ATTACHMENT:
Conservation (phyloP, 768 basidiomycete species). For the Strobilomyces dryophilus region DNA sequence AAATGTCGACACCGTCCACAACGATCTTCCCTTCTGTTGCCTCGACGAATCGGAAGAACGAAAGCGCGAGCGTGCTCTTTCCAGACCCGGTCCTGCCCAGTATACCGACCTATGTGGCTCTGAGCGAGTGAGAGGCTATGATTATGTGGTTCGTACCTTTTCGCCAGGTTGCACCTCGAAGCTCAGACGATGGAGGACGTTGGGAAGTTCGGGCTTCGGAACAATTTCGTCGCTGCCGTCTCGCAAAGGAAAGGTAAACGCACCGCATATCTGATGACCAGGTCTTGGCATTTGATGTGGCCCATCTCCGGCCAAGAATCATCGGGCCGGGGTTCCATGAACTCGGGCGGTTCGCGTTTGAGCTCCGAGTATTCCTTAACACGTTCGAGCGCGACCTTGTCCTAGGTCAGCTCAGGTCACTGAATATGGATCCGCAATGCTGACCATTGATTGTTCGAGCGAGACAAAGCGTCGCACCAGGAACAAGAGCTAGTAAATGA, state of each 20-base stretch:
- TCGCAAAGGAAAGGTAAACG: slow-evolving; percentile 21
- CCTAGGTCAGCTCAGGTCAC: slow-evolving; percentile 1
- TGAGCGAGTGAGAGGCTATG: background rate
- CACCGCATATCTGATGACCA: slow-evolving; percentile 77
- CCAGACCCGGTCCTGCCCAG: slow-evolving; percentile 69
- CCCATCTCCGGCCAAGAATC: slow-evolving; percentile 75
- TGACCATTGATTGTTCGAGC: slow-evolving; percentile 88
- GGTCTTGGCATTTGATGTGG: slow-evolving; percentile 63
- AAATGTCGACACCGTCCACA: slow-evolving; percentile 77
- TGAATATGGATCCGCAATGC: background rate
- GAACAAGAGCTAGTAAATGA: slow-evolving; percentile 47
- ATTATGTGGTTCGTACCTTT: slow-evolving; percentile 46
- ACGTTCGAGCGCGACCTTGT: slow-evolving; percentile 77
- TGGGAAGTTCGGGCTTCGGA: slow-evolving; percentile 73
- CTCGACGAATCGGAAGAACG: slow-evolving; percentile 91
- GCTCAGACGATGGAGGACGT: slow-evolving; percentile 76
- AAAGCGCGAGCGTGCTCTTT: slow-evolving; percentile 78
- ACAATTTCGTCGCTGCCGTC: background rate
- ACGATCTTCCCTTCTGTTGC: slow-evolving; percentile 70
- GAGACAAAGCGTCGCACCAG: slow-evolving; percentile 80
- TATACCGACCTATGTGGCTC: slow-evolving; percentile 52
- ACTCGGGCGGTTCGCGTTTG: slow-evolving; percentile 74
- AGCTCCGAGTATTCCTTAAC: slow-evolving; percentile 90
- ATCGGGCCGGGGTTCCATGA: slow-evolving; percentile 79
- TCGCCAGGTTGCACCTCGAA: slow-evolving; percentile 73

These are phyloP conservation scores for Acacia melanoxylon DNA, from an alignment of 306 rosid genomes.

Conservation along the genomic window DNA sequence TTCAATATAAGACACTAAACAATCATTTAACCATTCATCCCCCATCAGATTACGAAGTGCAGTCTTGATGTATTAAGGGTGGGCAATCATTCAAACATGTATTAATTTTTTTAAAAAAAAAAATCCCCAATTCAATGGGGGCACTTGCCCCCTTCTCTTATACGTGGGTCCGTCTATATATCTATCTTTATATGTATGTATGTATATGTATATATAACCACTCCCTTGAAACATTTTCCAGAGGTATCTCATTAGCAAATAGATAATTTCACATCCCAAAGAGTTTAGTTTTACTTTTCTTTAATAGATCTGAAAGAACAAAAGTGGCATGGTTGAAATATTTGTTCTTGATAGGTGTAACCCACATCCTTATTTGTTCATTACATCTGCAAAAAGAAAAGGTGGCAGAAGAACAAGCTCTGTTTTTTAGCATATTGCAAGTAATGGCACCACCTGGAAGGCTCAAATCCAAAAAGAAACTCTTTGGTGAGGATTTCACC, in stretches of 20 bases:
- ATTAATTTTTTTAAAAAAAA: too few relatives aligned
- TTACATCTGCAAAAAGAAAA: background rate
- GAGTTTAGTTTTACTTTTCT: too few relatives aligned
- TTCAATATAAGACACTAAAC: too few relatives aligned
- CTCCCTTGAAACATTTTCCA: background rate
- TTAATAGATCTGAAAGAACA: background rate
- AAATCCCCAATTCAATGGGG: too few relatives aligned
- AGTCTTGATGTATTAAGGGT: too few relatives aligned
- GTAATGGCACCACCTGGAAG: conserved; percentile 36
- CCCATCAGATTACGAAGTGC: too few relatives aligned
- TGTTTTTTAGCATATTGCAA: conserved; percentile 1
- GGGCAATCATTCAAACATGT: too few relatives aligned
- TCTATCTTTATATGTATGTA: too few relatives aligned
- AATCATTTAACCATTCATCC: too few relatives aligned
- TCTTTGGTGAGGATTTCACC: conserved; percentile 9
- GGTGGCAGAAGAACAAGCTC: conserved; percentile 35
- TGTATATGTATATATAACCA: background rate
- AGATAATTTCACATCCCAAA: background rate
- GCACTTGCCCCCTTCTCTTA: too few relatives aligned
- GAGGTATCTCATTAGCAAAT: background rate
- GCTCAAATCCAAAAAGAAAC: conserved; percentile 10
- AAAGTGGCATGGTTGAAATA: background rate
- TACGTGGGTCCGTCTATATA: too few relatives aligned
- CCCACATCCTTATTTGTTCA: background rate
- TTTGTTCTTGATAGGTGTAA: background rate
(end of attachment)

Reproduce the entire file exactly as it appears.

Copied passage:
Conservation (phyloP, 768 basidiomycete species). For the Strobilomyces dryophilus region DNA sequence AAATGTCGACACCGTCCACAACGATCTTCCCTTCTGTTGCCTCGACGAATCGGAAGAACGAAAGCGCGAGCGTGCTCTTTCCAGACCCGGTCCTGCCCAGTATACCGACCTATGTGGCTCTGAGCGAGTGAGAGGCTATGATTATGTGGTTCGTACCTTTTCGCCAGGTTGCACCTCGAAGCTCAGACGATGGAGGACGTTGGGAAGTTCGGGCTTCGGAACAATTTCGTCGCTGCCGTCTCGCAAAGGAAAGGTAAACGCACCGCATATCTGATGACCAGGTCTTGGCATTTGATGTGGCCCATCTCCGGCCAAGAATCATCGGGCCGGGGTTCCATGAACTCGGGCGGTTCGCGTTTGAGCTCCGAGTATTCCTTAACACGTTCGAGCGCGACCTTGTCCTAGGTCAGCTCAGGTCACTGAATATGGATCCGCAATGCTGACCATTGATTGTTCGAGCGAGACAAAGCGTCGCACCAGGAACAAGAGCTAGTAAATGA, state of each 20-base stretch:
- TCGCAAAGGAAAGGTAAACG: slow-evolving; percentile 21
- CCTAGGTCAGCTCAGGTCAC: slow-evolving; percentile 1
- TGAGCGAGTGAGAGGCTATG: background rate
- CACCGCATATCTGATGACCA: slow-evolving; percentile 77
- CCAGACCCGGTCCTGCCCAG: slow-evolving; percentile 69
- CCCATCTCCGGCCAAGAATC: slow-evolving; percentile 75
- TGACCATTGATTGTTCGAGC: slow-evolving; percentile 88
- GGTCTTGGCATTTGATGTGG: slow-evolving; percentile 63
- AAATGTCGACACCGTCCACA: slow-evolving; percentile 77
- TGAATATGGATCCGCAATGC: background rate
- GAACAAGAGCTAGTAAATGA: slow-evolving; percentile 47
- ATTATGTGGTTCGTACCTTT: slow-evolving; percentile 46
- ACGTTCGAGCGCGACCTTGT: slow-evolving; percentile 77
- TGGGAAGTTCGGGCTTCGGA: slow-evolving; percentile 73
- CTCGACGAATCGGAAGAACG: slow-evolving; percentile 91
- GCTCAGACGATGGAGGACGT: slow-evolving; percentile 76
- AAAGCGCGAGCGTGCTCTTT: slow-evolving; percentile 78
- ACAATTTCGTCGCTGCCGTC: background rate
- ACGATCTTCCCTTCTGTTGC: slow-evolving; percentile 70
- GAGACAAAGCGTCGCACCAG: slow-evolving; percentile 80
- TATACCGACCTATGTGGCTC: slow-evolving; percentile 52
- ACTCGGGCGGTTCGCGTTTG: slow-evolving; percentile 74
- AGCTCCGAGTATTCCTTAAC: slow-evolving; percentile 90
- ATCGGGCCGGGGTTCCATGA: slow-evolving; percentile 79
- TCGCCAGGTTGCACCTCGAA: slow-evolving; percentile 73

These are phyloP conservation scores for Acacia melanoxylon DNA, from an alignment of 306 rosid genomes.

Conservation along the genomic window DNA sequence TTCAATATAAGACACTAAACAATCATTTAACCATTCATCCCCCATCAGATTACGAAGTGCAGTCTTGATGTATTAAGGGTGGGCAATCATTCAAACATGTATTAATTTTTTTAAAAAAAAAAATCCCCAATTCAATGGGGGCACTTGCCCCCTTCTCTTATACGTGGGTCCGTCTATATATCTATCTTTATATGTATGTATGTATATGTATATATAACCACTCCCTTGAAACATTTTCCAGAGGTATCTCATTAGCAAATAGATAATTTCACATCCCAAAGAGTTTAGTTTTACTTTTCTTTAATAGATCTGAAAGAACAAAAGTGGCATGGTTGAAATATTTGTTCTTGATAGGTGTAACCCACATCCTTATTTGTTCATTACATCTGCAAAAAGAAAAGGTGGCAGAAGAACAAGCTCTGTTTTTTAGCATATTGCAAGTAATGGCACCACCTGGAAGGCTCAAATCCAAAAAGAAACTCTTTGGTGAGGATTTCACC, in stretches of 20 bases:
- ATTAATTTTTTTAAAAAAAA: too few relatives aligned
- TTACATCTGCAAAAAGAAAA: background rate
- GAGTTTAGTTTTACTTTTCT: too few relatives aligned
- TTCAATATAAGACACTAAAC: too few relatives aligned
- CTCCCTTGAAACATTTTCCA: background rate
- TTAATAGATCTGAAAGAACA: background rate
- AAATCCCCAATTCAATGGGG: too few relatives aligned
- AGTCTTGATGTATTAAGGGT: too few relatives aligned
- GTAATGGCACCACCTGGAAG: conserved; percentile 36
- CCCATCAGATTACGAAGTGC: too few relatives aligned
- TGTTTTTTAGCATATTGCAA: conserved; percentile 1
- GGGCAATCATTCAAACATGT: too few relatives aligned
- TCTATCTTTATATGTATGTA: too few relatives aligned
- AATCATTTAACCATTCATCC: too few relatives aligned
- TCTTTGGTGAGGATTTCACC: conserved; percentile 9
- GGTGGCAGAAGAACAAGCTC: conserved; percentile 35
- TGTATATGTATATATAACCA: background rate
- AGATAATTTCACATCCCAAA: background rate
- GCACTTGCCCCCTTCTCTTA: too few relatives aligned
- GAGGTATCTCATTAGCAAAT: background rate
- GCTCAAATCCAAAAAGAAAC: conserved; percentile 10
- AAAGTGGCATGGTTGAAATA: background rate
- TACGTGGGTCCGTCTATATA: too few relatives aligned
- CCCACATCCTTATTTGTTCA: background rate
- TTTGTTCTTGATAGGTGTAA: background rate